Page last updated at 19:37 GMT, Friday, 7 May 2010 20:37 UK

Lancashire Police failed custody death man

Nadeem Khan pictured with his daughter, Jasmine
Nadeem Khan had taken a quantity of cocaine and died in June 2007

Police who detained a man before he died failed to recognise a "medical emergency", an inquest jury has found.

Nadeem Khan, of Lancashire, who had been arrested for displaying violent behaviour, had high levels of cocaine in his blood when he died in 2007.

The jury at Preston Coroner's Court said Mr Khan was suffering from excited delirium which had not been recognised.

The Independent Police Complaints Commission has called for officers to be trained to deal with the condition.

A narrative verdict read out to the court said: "The contributory factors leading to Mr Khan's death are the physiological stress that Mr Khan suffered.

"From the start of the first reported incident, and then the subsequent necessary restraints used due to his behaviour, we believe were cumulative and contributory factors to his death.

"There was also an inability to recognise that Mr Khan was suffering from excited delirium, which is a medical emergency."

Stopped breathing

Mr Khan was arrested after police received reports he was damaging property and showing violent and irrational behaviour, in Nelson, Lancashire in June 2007.

A form of CS spray was used twice and it took five officers to restrain Mr Khan.

He was taken to Burnley police station, where he stopped breathing.

Police forces around the country need to realise the real risk of their officers dealing with excited delirium and put training in place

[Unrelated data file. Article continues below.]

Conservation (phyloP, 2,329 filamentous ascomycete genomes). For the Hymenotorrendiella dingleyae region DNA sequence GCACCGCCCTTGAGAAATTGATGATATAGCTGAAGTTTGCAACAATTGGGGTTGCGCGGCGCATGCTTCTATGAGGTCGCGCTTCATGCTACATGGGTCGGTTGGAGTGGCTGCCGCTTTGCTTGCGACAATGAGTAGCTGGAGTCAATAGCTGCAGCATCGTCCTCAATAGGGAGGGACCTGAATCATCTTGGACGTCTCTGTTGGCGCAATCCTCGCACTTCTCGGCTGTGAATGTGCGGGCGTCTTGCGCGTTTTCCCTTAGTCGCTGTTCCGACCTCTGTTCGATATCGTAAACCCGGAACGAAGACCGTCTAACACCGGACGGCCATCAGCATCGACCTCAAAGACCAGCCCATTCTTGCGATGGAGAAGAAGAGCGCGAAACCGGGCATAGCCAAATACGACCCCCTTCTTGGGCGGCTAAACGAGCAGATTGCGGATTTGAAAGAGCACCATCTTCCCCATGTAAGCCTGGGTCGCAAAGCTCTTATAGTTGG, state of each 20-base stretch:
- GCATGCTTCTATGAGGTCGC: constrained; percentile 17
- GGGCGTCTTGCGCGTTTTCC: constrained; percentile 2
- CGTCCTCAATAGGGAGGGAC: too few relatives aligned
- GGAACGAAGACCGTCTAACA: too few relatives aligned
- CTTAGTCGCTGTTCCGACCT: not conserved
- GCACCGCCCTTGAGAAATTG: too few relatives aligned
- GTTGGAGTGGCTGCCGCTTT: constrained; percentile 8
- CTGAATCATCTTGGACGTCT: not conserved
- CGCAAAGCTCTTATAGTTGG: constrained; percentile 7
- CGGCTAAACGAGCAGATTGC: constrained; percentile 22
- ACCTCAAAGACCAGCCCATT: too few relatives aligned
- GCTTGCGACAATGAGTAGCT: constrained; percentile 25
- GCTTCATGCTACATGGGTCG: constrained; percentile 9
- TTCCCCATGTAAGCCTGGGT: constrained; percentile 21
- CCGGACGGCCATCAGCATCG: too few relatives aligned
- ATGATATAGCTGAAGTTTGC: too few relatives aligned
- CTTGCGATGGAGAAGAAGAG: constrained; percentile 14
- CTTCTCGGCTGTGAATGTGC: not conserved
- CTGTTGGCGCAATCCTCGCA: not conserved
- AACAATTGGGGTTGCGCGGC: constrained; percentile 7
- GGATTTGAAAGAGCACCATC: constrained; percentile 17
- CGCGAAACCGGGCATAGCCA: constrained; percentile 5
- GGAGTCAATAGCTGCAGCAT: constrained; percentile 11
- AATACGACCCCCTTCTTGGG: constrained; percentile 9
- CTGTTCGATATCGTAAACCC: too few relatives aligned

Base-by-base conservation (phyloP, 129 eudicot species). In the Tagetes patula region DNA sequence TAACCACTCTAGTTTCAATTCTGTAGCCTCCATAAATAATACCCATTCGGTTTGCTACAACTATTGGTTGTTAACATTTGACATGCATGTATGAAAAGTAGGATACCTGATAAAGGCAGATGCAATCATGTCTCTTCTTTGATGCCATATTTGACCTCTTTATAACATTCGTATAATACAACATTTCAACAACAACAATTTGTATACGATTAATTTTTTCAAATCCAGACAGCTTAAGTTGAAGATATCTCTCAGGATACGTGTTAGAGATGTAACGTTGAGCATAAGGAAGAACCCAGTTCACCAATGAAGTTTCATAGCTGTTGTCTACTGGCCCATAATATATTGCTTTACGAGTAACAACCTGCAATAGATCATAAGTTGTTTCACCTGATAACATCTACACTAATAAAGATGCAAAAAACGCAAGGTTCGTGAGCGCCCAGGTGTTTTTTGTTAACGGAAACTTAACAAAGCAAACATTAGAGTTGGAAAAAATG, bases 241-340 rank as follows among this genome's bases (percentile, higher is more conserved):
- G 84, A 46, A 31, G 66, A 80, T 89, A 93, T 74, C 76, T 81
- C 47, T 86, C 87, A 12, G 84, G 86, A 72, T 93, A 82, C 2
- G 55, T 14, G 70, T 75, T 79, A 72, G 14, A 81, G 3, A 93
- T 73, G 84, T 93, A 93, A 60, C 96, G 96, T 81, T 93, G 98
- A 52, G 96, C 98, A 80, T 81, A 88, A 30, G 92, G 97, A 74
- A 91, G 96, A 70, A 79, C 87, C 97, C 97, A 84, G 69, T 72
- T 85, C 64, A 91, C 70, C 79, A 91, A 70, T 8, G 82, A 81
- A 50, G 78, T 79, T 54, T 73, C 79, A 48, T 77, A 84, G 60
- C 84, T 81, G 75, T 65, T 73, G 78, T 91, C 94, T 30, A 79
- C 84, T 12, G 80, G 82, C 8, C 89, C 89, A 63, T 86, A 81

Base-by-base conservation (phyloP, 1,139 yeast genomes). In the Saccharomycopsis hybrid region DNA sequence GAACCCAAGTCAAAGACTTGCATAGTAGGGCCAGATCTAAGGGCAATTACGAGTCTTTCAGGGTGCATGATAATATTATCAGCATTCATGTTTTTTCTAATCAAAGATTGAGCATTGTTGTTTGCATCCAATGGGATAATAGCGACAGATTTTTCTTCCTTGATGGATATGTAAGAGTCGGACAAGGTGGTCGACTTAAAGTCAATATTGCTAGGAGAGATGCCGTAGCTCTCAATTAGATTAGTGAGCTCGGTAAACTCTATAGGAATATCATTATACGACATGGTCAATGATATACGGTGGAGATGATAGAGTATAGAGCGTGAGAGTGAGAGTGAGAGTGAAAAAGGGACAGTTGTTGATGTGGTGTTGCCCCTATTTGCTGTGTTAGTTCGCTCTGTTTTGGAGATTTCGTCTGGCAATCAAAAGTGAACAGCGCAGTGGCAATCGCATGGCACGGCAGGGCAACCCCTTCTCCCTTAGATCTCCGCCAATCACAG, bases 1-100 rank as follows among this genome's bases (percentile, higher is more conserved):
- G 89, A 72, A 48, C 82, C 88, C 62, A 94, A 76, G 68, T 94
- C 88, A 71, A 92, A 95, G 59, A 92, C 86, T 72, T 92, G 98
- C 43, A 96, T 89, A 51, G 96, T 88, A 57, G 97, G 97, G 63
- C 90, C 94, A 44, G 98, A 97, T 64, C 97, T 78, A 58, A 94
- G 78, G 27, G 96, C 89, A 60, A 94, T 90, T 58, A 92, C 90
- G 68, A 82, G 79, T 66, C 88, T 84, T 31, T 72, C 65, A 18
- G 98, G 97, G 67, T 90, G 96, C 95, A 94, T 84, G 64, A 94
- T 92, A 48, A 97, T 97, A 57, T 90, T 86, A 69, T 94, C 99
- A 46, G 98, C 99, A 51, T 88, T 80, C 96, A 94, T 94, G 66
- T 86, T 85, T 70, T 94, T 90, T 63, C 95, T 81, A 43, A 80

IPCC Commissioner Naseem Malik

Despite several resuscitation attempts he died in hospital an hour later.

A post-mortem examination revealed Mr Khan died as a result of excited delirium caused by cocaine toxicity.

The IPCC concluded his arrest was lawful and justified and the restraint techniques used were in line with policy and procedure.

IPCC Commissioner Naseem Malik said: "In this incident I do not believe the individual officers can be blamed in any way for the death of Mr Khan.

"Police forces around the country need to realise the real risk of their officers dealing with excited delirium and put appropriate training in place."

A Lancashire Police spokesman expressed their condolences and said the training recommendations had been acted on.

He added: "We remain committed to improving the care of all those who come through our custody system and to ensuring that police officers and staff have adequate training to help identify all potential life-threatening conditions."



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